I couldn’t care less about bad boys, but oh my, do I love a trickster. Maybe it’s because Tiny Me always did things by the book, and reading about jokers and rule-breakers was a way of vicariously living a more spontaneous life. Maybe it’s because a con, set up and pulled off by an expert, never fails to make a good story. Maybe it’s just because tricksters are cool. Whatever the reason, I’ve always had a soft spot for the trickster character in stories—and judging by the number who’ve appeared across the ages, I’m not the only one.
Tricksters have been around for as long as oral history has existed. There’s Anansi the Spider, who played endless pranks on the animals around him, and whose ability to think his way out of trouble has taught life lessons to many listeners, including poet Benjamin Zephaniah. There’s Coyote, who has appeared in the oral histories of many Native American nations, and more recently as a baseball-playing prankster in Thomas King’s A Coyote Columbus Story.
Over in European mythology, there’s my personal favourite, Loki, star of scroll, page, and screen. Whether he’s portrayed by Diana Wynne Jones, Joanne Harris, or Tom Hiddleston, I’m sold. (Fun fact: If Loki is in disguise anywhere in a story, I am completely incapable of guessing who he is until he reveals himself. Damn shapeshifters…)
I have a deep love for more recent trickster figures as well. Harry Dresden often fits the role, as does John Constantine. Peeves and the Weasley twins are tricksters to the bone (or ectoplasm), and they carry off their pranks with style. Master Mischief, a super villain in the meta-human world of CB Lee’s Not Your Sidekick series, seems to be a classic trickster figure—although we can’t be sure, as, before the action even begins, he goes missing in mysterious circumstances.
All these tricksters are fun to read, and I love watching their plots and schemes unfold on the page, but there’s something that troubles me a little, especially with regards to more recent literary tricksters: with the exception of King’s personal take on Coyote, they’re all male.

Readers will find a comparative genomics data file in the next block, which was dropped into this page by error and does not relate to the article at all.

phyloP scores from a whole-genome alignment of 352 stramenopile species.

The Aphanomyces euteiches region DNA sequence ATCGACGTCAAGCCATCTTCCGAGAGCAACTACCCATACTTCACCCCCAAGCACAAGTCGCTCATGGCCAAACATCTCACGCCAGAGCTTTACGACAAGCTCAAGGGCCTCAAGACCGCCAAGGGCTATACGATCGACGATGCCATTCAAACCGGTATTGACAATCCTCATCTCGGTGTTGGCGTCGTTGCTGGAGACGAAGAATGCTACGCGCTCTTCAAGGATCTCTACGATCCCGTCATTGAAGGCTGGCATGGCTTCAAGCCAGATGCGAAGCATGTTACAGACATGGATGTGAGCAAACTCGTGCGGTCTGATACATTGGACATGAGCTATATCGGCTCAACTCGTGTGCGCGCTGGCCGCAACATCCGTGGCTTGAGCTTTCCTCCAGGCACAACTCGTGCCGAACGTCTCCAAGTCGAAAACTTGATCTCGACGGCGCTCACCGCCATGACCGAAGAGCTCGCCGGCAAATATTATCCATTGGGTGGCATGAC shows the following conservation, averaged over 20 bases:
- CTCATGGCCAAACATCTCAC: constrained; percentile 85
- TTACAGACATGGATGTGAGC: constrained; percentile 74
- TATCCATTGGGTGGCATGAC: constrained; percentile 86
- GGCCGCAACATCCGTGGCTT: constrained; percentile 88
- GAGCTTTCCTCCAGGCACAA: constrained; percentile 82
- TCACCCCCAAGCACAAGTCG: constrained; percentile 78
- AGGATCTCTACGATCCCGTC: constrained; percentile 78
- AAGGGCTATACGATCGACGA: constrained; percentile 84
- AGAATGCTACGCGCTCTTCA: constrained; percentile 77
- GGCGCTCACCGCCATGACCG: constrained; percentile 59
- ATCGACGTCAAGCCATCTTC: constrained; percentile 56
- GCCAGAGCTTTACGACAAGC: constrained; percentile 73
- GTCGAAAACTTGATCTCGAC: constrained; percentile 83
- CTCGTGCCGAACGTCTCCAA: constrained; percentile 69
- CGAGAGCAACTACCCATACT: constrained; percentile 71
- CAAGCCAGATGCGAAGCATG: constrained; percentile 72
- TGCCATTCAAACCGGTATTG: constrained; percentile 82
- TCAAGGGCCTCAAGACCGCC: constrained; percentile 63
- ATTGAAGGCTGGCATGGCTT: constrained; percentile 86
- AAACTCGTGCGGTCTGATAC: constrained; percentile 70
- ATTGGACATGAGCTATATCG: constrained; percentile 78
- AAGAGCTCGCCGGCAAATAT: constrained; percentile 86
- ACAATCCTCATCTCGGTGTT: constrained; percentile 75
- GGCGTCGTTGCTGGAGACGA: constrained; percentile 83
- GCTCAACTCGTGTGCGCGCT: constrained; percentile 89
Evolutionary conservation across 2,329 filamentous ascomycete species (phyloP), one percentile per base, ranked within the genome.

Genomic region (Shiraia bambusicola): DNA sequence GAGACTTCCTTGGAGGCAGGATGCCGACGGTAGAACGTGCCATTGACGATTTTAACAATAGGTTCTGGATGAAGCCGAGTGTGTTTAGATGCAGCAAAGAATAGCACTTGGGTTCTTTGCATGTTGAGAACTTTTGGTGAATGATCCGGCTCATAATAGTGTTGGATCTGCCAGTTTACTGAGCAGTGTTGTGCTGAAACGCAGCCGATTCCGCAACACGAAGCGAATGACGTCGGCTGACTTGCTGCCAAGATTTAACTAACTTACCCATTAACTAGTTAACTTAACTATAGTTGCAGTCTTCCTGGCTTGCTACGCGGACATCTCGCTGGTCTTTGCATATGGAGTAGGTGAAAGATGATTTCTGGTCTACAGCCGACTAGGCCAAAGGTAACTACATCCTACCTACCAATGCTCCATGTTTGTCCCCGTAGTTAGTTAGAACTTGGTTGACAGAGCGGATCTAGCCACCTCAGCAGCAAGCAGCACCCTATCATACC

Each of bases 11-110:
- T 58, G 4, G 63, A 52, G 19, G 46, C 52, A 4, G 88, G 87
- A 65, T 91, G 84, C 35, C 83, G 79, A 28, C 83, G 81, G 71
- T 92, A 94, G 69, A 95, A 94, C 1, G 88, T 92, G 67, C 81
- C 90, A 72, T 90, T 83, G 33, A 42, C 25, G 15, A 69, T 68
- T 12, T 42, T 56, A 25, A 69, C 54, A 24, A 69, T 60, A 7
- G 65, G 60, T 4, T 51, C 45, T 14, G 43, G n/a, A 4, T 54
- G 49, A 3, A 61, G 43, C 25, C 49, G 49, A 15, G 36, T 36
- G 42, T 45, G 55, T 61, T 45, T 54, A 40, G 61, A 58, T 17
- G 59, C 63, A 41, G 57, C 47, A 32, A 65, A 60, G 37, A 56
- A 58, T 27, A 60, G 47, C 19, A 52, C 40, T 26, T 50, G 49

After racking my brains for a considerable while, I thought of a few female characters who might potentially fit the trickster archetype. Daisy Wells, of the Wells and Wong series, is always ready to lay a clever trap and outfox a murderer, and is just as willing to play pranks on the other girls at her posh boarding school. TV Tropes suggested Discworld’s Granny Weatherwax as a female trickster, and I’m inclined to agree. Making your enemy think that they’re a frog is a very tricksterish form of revenge, and the way she takes down a group of vampires trying to infiltrate her kingdom would make Loki proud. Master Mischief’s wife and co-villain, Mistress Mischief, pulls the same mildly villainous pranks as her husband, and their daughter also steps into the role after their disappearances. But female tricksters are still few and far between.
This is disappointing, because there are so many tricksy women who’d make great protagonists (or antagonists). Roman mythology has Laverna, goddess of thieves, cheats, and the underworld—but even though I grew up devouring books of mythology, I’d never heard of her. (Can she please have a Percy Jackson-style series?)
Better-known than Laverna, Isis from Ancient Egyptian mythology has sometimes been interpreted as a trickster. She fooled the sun god Ra into revealing his true name, and, like Loki, conned other gods by disguising herself as an old woman.
In the real world, there are some amazing female con artists who’d make excellent inspirations for fictional tricksters. One of my favourite con women is ‘Big Bertha’ Heyman, also known as ‘The Confidence Queen’. She conned rich men, apparently just for the fun of it, and gave most of her money away to the poor—a fast-talking Robin Hood in a Mary Poppins dress.
Benign or malevolent, real or fictional, tricksters make fascinating figures. If you have any favourites that I’ve missed, let me know in the comments!